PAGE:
To the extent that, regardless of the framework circumstances in which the documents, data, information and/or clarifications were requested, the allegations also come to be made against the legal entity who provided the information, the question of violation of the privilege against self-incrimination becomes obvious.


First of all, it must be said that the problem identified has proved to (still!) have a reduced importance through the judicial bodies perspective, since at the national level the privilege against self-incrimination is regularly viewed in the light of the Article 118 of the Criminal Procedure Code provisions, which enshrines the right of the witness not to accuse himself, and not in the light of the guarantees that Article 6 of the European Convention for the Protection of Human Rights and Fundamental Freedoms ensures.

Generically, the mechanism provided in Article 118 of the Criminal Procedure Code establishes that, when a person is heard in court as a witness in criminal proceedings, the statement thus obtained cannot be used against him, if he subsequently acquires the procedural status of suspect or defendant.

Considering that making available to the criminal prosecution bodies, by a legal entity, of the documents, data, information and/or clarifications requested does not constitute a hearing of witnesses within the explicit meaning of the provisions of Article 114 and the following of the Criminal Procedure Code, apparently the mechanism provided for in Article 118 would not apply typically to legal entities.

In a less restrictive interpretation, however, based on the definition provided for in Article 114 (1) of the Criminal Procedure Code according to which the witness may be "any person (our note: without distinction between persons or legal entities) who have knowledge of facts or circumstances of fact constituting the evidence in the criminal case", it can reasonably be considered that any data, information, documents and/or clarifications in connection with them, expressed by a legal entity in writing, is equivalent to a statement given by the legal entity, similar to the declaration recorded by the judicial bodies according to the provisions of Articles 123 and 110 of the Criminal Procedure Code.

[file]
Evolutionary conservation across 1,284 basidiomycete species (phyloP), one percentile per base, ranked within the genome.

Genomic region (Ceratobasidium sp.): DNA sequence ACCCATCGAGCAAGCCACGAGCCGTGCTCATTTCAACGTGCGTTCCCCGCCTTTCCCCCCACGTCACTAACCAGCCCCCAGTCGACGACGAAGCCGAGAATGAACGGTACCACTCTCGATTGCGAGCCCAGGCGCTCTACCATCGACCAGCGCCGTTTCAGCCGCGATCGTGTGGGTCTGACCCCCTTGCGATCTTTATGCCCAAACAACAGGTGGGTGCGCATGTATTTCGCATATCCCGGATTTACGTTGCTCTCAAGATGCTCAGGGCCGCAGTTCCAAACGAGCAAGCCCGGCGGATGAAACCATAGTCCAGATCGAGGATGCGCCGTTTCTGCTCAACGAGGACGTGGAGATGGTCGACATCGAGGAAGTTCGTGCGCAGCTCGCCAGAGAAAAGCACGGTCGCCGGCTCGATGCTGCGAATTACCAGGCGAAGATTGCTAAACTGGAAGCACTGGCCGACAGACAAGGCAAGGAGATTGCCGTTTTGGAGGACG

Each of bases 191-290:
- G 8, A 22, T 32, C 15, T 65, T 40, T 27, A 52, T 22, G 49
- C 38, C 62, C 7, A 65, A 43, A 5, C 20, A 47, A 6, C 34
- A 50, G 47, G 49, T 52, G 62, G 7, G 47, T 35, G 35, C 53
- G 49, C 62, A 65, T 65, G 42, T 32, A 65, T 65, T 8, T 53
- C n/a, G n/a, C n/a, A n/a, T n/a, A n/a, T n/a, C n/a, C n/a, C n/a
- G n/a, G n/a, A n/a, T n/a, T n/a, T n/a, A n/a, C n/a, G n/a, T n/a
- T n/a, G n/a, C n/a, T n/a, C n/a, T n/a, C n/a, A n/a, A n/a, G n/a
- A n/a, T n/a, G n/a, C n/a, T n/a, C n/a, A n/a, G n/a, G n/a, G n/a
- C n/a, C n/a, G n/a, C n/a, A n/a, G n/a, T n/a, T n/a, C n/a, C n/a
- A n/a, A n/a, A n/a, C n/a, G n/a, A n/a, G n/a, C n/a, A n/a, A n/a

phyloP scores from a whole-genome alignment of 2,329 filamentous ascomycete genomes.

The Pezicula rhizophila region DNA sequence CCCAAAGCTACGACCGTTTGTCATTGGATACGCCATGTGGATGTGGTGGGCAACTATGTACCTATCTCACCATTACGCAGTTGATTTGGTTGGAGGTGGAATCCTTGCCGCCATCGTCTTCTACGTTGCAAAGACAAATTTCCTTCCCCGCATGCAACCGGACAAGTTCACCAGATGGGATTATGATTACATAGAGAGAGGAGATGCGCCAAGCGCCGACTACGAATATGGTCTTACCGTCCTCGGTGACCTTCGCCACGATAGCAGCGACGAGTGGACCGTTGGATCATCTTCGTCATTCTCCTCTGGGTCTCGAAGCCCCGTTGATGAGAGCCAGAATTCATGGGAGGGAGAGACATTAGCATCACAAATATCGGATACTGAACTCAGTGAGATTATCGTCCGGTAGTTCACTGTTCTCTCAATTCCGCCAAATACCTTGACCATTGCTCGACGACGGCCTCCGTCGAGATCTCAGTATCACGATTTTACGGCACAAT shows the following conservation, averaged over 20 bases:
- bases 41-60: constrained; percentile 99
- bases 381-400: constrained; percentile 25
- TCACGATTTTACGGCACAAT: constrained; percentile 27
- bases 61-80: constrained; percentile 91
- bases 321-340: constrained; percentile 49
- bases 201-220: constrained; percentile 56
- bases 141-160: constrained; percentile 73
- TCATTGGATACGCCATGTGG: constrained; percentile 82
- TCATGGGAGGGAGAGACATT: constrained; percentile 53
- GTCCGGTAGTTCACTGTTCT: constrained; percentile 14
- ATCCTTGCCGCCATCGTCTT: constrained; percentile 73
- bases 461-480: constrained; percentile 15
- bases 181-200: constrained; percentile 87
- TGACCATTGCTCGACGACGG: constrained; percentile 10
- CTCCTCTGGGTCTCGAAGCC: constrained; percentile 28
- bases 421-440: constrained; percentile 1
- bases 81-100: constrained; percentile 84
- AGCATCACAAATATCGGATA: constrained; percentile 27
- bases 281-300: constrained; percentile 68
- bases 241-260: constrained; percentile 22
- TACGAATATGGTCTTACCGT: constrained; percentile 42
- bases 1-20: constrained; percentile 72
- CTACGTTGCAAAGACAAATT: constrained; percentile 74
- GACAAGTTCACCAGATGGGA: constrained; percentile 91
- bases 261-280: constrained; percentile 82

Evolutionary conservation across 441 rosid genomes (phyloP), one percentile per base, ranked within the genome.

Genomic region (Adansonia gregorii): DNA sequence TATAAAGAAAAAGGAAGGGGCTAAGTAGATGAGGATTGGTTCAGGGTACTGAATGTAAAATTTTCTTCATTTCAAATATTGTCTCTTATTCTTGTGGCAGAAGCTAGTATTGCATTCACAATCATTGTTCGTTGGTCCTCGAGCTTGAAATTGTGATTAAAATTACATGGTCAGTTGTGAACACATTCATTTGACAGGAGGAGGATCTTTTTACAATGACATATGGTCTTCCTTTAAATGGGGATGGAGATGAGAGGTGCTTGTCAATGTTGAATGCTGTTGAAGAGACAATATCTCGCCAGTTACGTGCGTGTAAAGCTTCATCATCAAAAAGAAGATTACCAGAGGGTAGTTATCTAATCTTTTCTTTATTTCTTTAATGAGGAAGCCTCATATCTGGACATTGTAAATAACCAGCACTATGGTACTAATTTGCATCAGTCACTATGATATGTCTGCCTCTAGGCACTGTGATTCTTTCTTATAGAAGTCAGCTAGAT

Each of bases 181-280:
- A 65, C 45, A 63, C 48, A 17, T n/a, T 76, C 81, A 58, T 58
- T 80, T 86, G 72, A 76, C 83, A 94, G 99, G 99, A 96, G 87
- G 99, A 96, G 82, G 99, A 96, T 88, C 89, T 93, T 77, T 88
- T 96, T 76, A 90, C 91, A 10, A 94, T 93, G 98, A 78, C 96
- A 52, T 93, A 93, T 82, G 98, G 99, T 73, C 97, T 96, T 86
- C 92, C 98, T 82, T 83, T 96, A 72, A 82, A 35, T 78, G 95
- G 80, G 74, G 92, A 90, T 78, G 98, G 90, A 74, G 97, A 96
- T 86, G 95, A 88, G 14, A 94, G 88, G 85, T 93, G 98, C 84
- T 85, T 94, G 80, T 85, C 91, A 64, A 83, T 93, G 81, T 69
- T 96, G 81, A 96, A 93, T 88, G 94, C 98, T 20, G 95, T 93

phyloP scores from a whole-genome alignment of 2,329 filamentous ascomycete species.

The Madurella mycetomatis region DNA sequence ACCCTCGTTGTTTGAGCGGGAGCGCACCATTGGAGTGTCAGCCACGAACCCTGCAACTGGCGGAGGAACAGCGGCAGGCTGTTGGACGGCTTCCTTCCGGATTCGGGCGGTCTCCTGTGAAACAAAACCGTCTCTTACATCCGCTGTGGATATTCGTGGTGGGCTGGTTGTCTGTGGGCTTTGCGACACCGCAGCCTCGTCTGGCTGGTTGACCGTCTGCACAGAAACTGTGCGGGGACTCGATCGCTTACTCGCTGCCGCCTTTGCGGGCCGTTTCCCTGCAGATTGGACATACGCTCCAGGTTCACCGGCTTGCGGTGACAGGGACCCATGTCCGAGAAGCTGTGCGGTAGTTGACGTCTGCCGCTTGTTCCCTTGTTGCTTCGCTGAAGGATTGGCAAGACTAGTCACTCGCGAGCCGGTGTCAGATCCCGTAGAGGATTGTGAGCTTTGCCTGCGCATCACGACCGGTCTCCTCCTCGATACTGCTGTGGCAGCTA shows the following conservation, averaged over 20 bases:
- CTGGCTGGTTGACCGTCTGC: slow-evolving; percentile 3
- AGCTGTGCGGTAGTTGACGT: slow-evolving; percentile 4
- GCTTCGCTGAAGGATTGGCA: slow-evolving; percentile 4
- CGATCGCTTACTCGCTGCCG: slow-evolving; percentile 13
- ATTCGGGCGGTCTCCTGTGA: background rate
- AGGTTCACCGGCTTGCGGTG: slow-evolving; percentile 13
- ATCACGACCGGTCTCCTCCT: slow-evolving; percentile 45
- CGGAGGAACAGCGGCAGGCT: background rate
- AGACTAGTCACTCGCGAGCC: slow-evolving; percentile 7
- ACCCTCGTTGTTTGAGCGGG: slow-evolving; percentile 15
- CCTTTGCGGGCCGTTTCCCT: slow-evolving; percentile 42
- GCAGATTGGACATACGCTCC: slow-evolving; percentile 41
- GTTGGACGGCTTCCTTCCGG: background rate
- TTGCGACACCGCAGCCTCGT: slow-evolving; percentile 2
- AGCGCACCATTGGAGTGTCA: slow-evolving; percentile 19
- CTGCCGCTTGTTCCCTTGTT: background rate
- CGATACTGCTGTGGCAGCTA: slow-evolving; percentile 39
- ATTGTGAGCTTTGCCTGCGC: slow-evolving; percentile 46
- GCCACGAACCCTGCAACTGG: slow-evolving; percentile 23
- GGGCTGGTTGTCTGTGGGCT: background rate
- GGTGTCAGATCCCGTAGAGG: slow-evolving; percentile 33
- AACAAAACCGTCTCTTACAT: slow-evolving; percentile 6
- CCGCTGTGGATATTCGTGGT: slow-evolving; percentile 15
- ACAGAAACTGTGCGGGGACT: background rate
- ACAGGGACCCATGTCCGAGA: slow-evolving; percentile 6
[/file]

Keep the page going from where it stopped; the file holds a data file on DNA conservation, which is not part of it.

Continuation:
Therefore, it appears obvious that in a such situation, the provisions of Article 118 of the Criminal Procedure Code bind the prosecution bodies not to use the "declaration" of the legal entity (our note:  to be read as the procedural position expressed in writing by the legal entity regarding the data, documents and/or clarifications requested by the criminal prosecution bodies) against it, i.e. not to use it to substantiate the criminal charge made at a later time against the legal entity.

The clarity of this conclusion is reinforced by the ECHR's established jurisprudence in the field of privilege against self-incrimination, referred to above. Apart from the theoretical perspective of the regulated procedural mechanisms in order to effectively ensure the fundamental rights that any accused person in criminal matters must benefit from, in practice it was possible to find a very wide range of interpretations as to what it means that a declaration should not be used against the person who gave it.